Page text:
Jesse Sharkey of the Chicago Teachers Union gets it wrong again in explaining why charter public school teachers are threatening to strike. CTU’s continued effort to politicize charter public schools is a disservice to charter school teachers who work tirelessly to educate 57,000 Chicago children.

CTU alleges that charters are funded at 8 percent higher than district-operated schools. This is simply false. A recent national study found that Chicago charter schools actually receive 14 percent less than district counterparts.

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Years of underfunding and budget cuts have forced charter schools to take on debt to fund facilities. Charter public schools are independent financial entities and must be able to continue operations, even when funding is inadequate. Unlike the district, charters have limited access to capital markets and must secure facilities themselves. Despite these challenges, charters have more social workers, instructional coaches, and college counselors to support students.

CTU leaders claim that charter teachers are underpaid, yet CTU has fought legislation that would allow charters to close the wage gap. Complaining about a problem that one created is further evidence that the CTU is not interested in solving a very  real resource challenge.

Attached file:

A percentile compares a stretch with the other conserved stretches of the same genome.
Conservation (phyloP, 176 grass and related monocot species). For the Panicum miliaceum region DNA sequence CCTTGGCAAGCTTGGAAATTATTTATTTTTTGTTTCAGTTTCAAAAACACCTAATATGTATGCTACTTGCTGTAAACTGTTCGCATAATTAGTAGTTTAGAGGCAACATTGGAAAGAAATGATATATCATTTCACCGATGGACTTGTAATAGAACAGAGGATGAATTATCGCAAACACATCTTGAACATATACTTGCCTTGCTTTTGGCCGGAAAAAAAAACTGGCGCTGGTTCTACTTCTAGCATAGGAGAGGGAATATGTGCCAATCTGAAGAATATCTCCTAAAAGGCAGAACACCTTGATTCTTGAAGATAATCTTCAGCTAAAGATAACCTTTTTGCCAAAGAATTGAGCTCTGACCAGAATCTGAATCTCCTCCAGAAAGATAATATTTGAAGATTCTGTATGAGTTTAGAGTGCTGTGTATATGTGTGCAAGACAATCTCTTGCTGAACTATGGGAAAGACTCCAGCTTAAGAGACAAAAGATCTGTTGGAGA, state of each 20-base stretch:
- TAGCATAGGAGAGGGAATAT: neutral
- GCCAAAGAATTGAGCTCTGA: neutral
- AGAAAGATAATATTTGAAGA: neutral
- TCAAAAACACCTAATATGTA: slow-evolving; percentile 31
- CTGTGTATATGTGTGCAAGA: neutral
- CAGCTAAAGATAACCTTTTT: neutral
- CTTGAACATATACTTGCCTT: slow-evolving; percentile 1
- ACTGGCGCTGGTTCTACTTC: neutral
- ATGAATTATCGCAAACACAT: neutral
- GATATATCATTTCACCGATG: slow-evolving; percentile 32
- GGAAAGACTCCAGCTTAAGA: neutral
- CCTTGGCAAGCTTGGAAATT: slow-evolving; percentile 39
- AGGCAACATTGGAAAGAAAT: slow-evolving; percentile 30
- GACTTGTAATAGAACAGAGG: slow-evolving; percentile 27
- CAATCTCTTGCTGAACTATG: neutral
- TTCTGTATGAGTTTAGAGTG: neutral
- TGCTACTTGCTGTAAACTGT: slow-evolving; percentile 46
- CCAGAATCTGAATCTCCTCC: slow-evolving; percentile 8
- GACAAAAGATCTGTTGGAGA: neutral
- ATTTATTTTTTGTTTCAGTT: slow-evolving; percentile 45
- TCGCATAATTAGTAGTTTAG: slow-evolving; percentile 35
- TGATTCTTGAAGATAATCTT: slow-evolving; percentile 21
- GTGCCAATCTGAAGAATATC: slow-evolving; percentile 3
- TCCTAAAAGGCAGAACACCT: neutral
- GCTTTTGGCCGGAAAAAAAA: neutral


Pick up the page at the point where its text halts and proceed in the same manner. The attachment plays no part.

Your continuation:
Charters are proud to be part of the Chicago public school system, contributing to increased graduation rates and post-secondary success. By imposing the same restrictions on charter’s length of school day, curriculum, and staffing, CTU seeks to eliminate reasons why families select charters in the first place. Chicago families deserve better.

Andrew Broy
President
Illinois Network of Charter Schools

Demise of HOPE Court a sign of reform

I read the Sun-Times editorial “Demise of HOPE Court an unhappy sign for criminal justice reform” and felt the need to respond to help you understand what reform actually looks like. The headline on the editorial should have been “Demise of HOPE Court a sign of criminal justice reform.”

You are bashing a process that worked in many ways like policy-making and reform efforts should:

A jurisdiction seeks to implement a program that research has shown to be promising. As part of that process, an evaluation is done to ensure fidelity to the design. Efforts are made to correct it, and when those efforts are not successful the program ends and lessons are learned. That is what reform looks like: you try to improve the system, you objectively evaluate if it works, and if not, you end it, learn from what did not work, and invest those resources in other promising or proven programs.

Unfortunately, that process rarely has been followed in the past, which is why there are tons of criminal justice programs across Cook County, the State of Illinois and nationally that have never been subject to evaluation, which we spend a lot of money on, and are likely ineffective. Rarely are agencies willing to evaluate programs to see if they work, or end them if they don’t.

David E. Olson
Co-Director of the Center for Criminal Justice Research, Policy and Practice
Loyola University Chicago